Around These Parts

I was sitting in a bar in Louisville with my sister a couple weeks ago, sipping on bourbon-spiked iced tea, when we overheard the girls next to us chatting with the bartender. As we listened, it became apparent that they were tourists, asking him for tips on where to go out that night. And as he waxed poetic about the joys of late hours (last call at most local bars is 4 a.m. — we do not mess around, y’all) and ranked the local whiskey joints, we turned to each other with a question: Why were they here?

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We spend a lot of time on this blog expounding the many wonders of my and Scout’s hometown, and, when we do, I always feel like I’m letting folks in on a secret. I’m fond of saying that one of my life’s missions is to spread the word of Louisville’s awesomeness to the uneducated masses, who do not appreciate the many pleasures of this city on the banks of the Ohio. But these girls, with their to-do lists and sensible walking shoes, belied my sense of hipster know-how. Clearly, the word had spread.

I suppose the signs had been coming for a while. Just that night, my sister and I had tried to go to our favorite raw bar+barbecue joint for dinner, only to encounter a 45-minute wait. We decided to pass the time at a cool new bar we’d heard about — a speakeasy opened by two of our high schoolmates — only to be turned away because they were completely booked up for the night. As we wandered back to the restaurant in search of other libations, we were passed by one of those bike-and-drink trams that have come to mark tourist destinations the world over, their bells and cheers and sloshing beer signaling the arrival of America’s next hot spot. And when we finally secured a table (and a feast of oysters and ribs fit for a king), we found ourselves surrounded by what appeared to be not one, not two, but at least three bachelor parties.

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Now logically, as an ambassador of my beloved home, the world’s awakening to Louisville’s charms should make me happy. All my hard work and blog posts and bar conversations have paid off! Welcome, one and all, to the Ville! Pour yourself a glass of Kentucky’s finest and stay a while! But instead, I found myself on guard. It’s like when the masses start catching on to that indie band you’ve loved since before they dropped their first EP (ahem). You’re glad they’ve finally wised up, and happy that this means deserved success for this thing you love, but you’re also a little worried that it might just ruin it all a little bit.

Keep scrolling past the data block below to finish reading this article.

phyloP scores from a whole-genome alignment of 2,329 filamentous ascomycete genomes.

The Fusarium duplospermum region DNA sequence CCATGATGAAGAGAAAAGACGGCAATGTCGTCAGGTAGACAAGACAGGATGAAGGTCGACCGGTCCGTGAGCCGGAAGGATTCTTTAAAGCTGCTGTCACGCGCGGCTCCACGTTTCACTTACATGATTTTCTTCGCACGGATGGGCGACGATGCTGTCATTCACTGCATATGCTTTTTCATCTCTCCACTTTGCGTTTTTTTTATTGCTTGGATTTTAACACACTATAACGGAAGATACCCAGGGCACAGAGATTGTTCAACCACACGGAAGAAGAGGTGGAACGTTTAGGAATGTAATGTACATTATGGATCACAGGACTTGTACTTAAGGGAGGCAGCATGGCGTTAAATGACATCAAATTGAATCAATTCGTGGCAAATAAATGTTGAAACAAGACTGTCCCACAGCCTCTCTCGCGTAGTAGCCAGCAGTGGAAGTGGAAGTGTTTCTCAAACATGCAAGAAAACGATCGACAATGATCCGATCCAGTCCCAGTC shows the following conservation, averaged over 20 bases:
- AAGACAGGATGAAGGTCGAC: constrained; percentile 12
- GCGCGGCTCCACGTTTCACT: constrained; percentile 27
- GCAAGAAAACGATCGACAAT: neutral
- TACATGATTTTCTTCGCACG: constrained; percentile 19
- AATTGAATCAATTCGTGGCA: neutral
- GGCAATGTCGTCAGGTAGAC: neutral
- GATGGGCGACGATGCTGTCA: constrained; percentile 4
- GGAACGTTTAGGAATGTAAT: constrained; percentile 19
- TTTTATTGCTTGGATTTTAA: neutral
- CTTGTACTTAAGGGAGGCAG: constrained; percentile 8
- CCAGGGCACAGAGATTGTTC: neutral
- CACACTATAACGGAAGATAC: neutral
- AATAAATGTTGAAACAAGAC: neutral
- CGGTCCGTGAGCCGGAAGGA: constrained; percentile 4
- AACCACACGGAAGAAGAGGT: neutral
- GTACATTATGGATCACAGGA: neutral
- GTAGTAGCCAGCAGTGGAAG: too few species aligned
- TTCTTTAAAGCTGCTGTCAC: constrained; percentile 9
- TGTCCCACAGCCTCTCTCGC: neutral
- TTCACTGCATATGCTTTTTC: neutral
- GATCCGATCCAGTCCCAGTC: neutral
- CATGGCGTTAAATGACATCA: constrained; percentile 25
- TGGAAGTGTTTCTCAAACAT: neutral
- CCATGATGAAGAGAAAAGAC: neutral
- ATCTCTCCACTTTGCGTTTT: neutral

Among the many things I love about Louisville are the ease of getting around, the availability of parking, the short waits (usually) for a table, the abundance of reasonably priced food and drink options, the lack of crowds (Forecastle, Derby, and Derby-adjacent events aside), and the camaraderie of this friendly city. And there’s a part of me that is protective of these things, worried that an influx of too many strangers might jolt the ecosystem off balance.


As we sat among the bros, eating our ribs, my sister and I started talking about why Louisville would make a good destination for a get-together — bachelor, bachelorette, birthday, or otherwise. And the more we thought about it, the more we had to admit it made a lot of sense. It’s just like I’m always telling people: Louisville is a perfect balance of North and South, full of great food and drinks and art and music and theatre and culture, with a mix of Southern hospitality and liberal values that means everyone is welcome. Plus the hotels are pretty cheap, as are the amenities, and it’s easily accessed from most of the United States (West Coast aside).

I thought back to when we went to Savannah a couple months ago, for a sister trip. We were in an Uber riding back to our Airbnb talking to the driver, who asked us why we were in town. Just for a mini-vacation, we replied. And he then asked us the same question we silently posed to our bar neighbors: Why?

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The list of reasons we rattled off could apply almost word for word to Louisville. So why is it that we find it so hard to believe that other people would, unmotivated by any personal connection, want to come explore the places we call home? Perhaps it’s overprotectiveness; maybe it’s hipster pride. It seems that opening up our doors, while appealing in theory, can be a little sticky in practice.

But if Louisville really is a place where all are welcome, that includes the tourists, too. I’ll just think of them as new members of my diplomatic corps. Welcome, y’all. Enjoy our fair city. We hope you stay a while. And then go forth and spread the good word.


What to Do If You’re in Louisville for the Weekend (A Very, Very Incomplete List)

Good Eats: Doc Crow’s (for the aforementioned oysters and BBQ), Garage Bar (for hipster pizza and killer cocktails), The Silver Dollar (for brunch), Wild Eggs (also for brunch, and for everything muffins in particular), Please and Thank You (for chocolate chip cookies)

Good Drinks: Hell or High Water (or so we hear — reservations apparently required), Holy Grale (for beer), Taj (for cocktails), Rye (also cocktails), Merle’s Whiskey Kitchen (did I mention cocktails?)

Good Times: Speed Art Museum, 21c Museum HotelMuhammad Ali Center, Kentucky Bourbon Trail (I suggest the Evan Williams Experience if you don’t have a car, or the Maker’s Mark Distillery if you do and are willing to venture farther afield)


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